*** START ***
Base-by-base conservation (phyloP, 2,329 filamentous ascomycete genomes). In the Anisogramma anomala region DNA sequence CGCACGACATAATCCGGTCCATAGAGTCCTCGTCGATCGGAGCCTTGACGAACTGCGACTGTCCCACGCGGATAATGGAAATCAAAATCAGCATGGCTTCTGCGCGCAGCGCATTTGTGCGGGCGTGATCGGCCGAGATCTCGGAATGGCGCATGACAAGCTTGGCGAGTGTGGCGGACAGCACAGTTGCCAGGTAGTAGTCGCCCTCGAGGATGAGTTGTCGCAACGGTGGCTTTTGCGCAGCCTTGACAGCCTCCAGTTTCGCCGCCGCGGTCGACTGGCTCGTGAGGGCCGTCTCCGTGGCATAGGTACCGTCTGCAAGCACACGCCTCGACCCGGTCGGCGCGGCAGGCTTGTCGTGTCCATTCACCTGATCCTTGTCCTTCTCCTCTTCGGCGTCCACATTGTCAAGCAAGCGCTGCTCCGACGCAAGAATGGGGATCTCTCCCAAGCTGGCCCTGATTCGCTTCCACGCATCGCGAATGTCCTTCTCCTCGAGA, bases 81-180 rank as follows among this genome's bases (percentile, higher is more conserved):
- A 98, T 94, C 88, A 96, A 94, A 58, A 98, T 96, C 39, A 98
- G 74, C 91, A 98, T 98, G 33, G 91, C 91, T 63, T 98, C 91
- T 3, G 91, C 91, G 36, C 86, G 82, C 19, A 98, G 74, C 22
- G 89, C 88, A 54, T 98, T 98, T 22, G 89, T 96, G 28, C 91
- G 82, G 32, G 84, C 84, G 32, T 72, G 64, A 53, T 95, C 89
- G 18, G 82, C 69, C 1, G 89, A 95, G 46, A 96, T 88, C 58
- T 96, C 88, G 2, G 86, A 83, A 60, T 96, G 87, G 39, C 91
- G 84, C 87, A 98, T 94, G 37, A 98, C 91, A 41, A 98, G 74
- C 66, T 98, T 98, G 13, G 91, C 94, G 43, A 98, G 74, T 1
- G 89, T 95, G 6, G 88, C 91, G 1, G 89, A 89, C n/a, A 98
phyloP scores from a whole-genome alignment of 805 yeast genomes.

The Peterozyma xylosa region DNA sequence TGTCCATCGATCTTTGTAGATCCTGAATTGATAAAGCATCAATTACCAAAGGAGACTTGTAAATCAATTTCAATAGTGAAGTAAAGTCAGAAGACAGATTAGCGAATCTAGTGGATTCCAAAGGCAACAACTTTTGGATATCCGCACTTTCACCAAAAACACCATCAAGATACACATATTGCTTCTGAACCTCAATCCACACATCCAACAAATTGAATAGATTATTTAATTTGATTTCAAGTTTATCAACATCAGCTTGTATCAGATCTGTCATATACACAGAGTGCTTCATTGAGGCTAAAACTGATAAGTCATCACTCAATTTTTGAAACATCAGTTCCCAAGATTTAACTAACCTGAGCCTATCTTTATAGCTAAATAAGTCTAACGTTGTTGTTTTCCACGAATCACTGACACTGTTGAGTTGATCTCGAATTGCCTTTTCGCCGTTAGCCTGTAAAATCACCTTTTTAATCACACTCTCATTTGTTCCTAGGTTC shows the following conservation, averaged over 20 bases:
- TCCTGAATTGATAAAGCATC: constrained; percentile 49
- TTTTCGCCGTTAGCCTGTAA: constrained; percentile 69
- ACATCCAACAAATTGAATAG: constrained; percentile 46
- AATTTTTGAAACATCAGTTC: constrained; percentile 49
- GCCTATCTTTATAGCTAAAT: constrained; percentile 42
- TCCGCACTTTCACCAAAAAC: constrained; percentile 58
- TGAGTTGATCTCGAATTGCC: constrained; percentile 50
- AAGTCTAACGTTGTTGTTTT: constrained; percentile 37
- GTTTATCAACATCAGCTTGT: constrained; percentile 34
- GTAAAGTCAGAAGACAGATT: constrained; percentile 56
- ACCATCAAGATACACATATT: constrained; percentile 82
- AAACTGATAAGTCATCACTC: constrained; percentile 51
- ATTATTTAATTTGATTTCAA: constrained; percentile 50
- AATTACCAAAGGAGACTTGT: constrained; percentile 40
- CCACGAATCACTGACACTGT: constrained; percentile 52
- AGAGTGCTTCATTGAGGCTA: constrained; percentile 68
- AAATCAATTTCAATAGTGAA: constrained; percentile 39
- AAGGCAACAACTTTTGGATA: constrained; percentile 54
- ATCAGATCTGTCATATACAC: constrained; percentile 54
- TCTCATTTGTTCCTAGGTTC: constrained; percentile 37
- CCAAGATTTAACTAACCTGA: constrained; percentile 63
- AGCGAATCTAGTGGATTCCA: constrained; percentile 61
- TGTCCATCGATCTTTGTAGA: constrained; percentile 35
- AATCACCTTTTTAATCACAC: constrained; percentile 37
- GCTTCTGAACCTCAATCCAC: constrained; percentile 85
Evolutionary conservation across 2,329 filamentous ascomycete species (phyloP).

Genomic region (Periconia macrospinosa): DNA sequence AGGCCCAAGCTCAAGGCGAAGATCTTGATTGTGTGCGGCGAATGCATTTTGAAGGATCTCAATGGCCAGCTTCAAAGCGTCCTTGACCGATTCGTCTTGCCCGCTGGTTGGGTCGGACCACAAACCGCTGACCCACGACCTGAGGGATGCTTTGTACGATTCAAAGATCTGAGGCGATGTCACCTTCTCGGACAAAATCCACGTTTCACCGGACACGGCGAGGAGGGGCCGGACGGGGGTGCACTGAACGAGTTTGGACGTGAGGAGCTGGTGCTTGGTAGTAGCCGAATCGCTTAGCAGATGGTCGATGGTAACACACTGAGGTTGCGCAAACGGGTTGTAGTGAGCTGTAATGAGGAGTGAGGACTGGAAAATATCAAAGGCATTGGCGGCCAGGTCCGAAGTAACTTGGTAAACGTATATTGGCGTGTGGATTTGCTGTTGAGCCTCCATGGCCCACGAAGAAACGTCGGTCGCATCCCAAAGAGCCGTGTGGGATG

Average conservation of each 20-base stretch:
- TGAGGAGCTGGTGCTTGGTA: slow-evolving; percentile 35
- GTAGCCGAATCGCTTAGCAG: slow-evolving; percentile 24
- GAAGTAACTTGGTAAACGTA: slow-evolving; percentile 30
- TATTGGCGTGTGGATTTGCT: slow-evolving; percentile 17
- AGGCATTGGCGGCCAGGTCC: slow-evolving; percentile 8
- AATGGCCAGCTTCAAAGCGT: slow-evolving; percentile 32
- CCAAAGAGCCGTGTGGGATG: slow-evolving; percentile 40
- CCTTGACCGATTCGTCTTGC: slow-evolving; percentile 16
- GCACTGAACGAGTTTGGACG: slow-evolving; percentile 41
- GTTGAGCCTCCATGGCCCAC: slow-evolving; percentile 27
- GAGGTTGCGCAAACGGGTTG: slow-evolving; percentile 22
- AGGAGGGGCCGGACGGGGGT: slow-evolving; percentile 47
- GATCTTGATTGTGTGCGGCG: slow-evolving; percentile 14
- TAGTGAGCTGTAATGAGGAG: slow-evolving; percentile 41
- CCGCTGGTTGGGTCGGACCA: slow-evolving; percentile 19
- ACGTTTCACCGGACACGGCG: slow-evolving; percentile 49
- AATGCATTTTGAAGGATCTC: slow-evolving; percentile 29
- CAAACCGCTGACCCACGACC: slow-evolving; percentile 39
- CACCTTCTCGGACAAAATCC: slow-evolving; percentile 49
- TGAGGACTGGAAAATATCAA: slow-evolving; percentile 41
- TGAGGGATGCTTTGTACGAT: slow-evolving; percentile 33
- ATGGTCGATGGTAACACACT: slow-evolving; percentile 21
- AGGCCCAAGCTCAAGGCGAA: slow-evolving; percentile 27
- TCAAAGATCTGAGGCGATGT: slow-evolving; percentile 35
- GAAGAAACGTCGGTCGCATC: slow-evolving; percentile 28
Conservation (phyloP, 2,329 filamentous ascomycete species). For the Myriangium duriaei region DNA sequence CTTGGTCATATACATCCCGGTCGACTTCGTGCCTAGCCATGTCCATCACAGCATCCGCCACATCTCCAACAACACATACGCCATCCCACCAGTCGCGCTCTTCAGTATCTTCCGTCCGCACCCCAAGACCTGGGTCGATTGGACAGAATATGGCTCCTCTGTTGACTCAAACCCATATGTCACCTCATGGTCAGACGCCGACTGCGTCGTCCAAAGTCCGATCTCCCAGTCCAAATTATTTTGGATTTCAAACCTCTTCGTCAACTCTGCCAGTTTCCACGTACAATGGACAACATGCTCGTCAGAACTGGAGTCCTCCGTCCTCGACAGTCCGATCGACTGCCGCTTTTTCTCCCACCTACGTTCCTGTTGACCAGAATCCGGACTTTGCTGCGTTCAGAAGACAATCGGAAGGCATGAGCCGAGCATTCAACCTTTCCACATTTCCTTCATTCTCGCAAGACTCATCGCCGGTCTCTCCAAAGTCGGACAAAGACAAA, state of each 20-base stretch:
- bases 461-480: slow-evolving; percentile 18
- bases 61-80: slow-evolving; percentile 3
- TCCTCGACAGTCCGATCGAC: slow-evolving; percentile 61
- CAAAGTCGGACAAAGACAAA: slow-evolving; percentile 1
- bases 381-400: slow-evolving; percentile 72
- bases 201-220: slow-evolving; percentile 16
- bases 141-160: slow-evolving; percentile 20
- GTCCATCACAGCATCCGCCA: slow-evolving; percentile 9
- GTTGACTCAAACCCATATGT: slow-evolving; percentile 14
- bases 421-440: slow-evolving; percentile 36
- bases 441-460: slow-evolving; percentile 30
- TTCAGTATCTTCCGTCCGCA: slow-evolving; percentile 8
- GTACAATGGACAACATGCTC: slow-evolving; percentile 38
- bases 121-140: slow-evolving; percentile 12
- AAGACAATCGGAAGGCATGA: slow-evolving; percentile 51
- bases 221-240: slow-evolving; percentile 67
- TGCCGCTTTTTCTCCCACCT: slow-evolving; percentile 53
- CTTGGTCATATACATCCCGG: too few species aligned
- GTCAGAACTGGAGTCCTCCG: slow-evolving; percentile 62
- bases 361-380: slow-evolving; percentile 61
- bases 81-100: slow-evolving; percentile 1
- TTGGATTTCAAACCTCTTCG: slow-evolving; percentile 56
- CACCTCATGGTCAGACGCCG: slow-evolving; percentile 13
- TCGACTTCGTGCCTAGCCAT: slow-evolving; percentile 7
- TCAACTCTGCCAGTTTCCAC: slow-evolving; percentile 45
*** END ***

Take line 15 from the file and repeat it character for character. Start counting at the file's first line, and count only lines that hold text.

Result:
- TTTTCGCCGTTAGCCTGTAA: constrained; percentile 69